Congresswoman Eleanor Holmes Norton

Representing the District of Columbia

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Norton and Issa in Colloquy at Today’s Committee Meeting Pledge to Continue on Road to Budget Autonomy

Nov 17, 2011
Press Release

Norton and Issa in Colloquy at Today’s Committee Meeting Pledge to Continue on Road to Budget Autonomy

November 17, 2011

WASHINGTON, DC – At the business meeting of the House Committee on Oversight and Government Reform today, Congresswoman Eleanor Holmes Norton (D-DC) expressed her appreciation to Chairman Darrell Issa (R-CA) and her intention to continue to work with him on his District of Columbia budget autonomy bill. Issa committed to working with Norton and the city until a bill that is acceptable becomes law.

In her remarks at the business meeting, Norton recounted what she described as “a civics lesson on committee work at its best,” beginning at a May hearing when Issa, after witnesses commended the District’s local finances and underscored the inefficiencies and added costs that result from Congress having to approve the city’s local budget, made the surprising announcement that he wanted to work on a bill that would give the District more budget autonomy. Norton said that the Issa bill came close to her own pending D.C. Budget Autonomy Act. However, the inclusion of an unprecedented permanent ban on the District’s use of its own funds on abortion services for the city’s most vulnerable women proved fatal. The problem, both Norton and Issa agreed, extended beyond the abortion rider because the bill was almost certain to draw a string of similar riders. Norton has already had a conversation with Issa about ways to prevent the bill from being burdened with multiple anti-home rule riders.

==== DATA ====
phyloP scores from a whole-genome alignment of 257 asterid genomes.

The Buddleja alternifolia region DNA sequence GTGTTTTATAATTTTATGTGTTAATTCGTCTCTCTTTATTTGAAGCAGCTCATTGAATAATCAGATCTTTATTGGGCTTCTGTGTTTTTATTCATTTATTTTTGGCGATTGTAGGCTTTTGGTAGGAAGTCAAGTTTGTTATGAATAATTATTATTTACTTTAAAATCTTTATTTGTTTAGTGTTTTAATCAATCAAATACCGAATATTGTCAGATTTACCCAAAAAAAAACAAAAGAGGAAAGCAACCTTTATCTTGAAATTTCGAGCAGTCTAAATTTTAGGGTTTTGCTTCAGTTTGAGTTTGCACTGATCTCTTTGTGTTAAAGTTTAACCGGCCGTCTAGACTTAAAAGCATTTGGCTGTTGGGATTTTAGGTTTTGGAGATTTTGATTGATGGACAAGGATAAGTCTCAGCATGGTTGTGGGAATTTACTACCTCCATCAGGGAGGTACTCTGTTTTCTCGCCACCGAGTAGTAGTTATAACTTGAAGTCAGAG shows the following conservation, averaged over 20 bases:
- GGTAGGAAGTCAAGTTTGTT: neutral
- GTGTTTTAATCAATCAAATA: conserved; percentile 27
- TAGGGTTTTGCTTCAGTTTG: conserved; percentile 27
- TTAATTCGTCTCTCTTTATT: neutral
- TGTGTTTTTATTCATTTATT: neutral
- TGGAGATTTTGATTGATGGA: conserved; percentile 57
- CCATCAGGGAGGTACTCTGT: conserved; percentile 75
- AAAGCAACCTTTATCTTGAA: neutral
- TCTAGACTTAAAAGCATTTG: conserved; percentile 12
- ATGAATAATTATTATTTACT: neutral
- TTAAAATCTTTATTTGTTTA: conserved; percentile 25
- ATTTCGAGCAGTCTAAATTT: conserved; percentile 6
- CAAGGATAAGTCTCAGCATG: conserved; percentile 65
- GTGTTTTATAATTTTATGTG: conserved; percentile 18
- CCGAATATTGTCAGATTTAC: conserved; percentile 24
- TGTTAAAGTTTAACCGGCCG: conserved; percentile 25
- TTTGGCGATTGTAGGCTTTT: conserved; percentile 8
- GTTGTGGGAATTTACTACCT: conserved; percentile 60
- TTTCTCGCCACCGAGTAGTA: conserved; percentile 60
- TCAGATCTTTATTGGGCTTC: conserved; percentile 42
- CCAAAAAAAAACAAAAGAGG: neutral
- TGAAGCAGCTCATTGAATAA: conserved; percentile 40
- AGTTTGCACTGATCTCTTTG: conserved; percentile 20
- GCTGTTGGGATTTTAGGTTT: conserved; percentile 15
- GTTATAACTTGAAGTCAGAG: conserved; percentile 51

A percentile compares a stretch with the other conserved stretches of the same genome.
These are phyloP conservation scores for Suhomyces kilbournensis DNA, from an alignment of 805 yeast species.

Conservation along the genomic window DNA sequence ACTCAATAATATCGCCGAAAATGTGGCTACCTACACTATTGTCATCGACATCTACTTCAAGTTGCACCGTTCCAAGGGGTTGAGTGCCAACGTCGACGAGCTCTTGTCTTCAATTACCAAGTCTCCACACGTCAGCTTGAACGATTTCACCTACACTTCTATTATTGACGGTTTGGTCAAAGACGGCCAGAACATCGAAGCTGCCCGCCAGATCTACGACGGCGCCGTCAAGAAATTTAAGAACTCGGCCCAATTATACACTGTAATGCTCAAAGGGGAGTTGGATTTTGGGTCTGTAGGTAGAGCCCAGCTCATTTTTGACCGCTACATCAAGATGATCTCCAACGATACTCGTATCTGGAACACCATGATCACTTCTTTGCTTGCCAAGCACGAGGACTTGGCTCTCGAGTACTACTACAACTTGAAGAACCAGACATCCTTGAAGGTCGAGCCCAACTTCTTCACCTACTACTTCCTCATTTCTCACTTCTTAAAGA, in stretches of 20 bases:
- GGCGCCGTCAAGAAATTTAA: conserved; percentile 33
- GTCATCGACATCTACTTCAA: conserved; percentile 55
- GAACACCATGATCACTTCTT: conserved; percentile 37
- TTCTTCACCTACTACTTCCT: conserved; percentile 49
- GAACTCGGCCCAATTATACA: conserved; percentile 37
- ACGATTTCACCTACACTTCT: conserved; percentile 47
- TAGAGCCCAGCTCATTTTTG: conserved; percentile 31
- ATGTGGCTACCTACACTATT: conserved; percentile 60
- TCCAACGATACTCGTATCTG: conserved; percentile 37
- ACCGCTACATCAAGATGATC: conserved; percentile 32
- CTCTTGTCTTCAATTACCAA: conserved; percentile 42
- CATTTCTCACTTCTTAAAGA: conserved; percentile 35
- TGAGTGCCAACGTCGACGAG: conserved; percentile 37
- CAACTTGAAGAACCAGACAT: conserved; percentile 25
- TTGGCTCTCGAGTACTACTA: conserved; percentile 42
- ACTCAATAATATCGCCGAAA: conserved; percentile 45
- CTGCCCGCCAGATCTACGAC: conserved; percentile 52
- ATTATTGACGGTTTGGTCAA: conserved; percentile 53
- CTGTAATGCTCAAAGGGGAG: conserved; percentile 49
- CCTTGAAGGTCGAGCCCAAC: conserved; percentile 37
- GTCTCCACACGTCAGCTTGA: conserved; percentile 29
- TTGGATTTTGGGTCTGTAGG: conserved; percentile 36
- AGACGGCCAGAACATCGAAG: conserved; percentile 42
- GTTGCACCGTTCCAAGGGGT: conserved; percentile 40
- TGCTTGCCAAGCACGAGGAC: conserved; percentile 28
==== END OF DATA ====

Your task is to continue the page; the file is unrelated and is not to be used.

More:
“I want to commend Chairman Issa not only for the bill that he proposed, but for the process he undertook to develop the legislation,” Norton said. “We started with an issue where both parties have had some disagreement, and through fruitful discussions, ended with a piece of legislation that is very close to a bill that D.C. can support.”

Both Norton and Issa agreed that they have come too far to give up on getting a final bill. Norton said that Issa’s bill is probably the best chance the District has for getting budget autonomy in the near future, and that the bill deserved the careful consideration that the city’s leaders gave it, rather than immediately rejected it because of their objections to the abortion rider.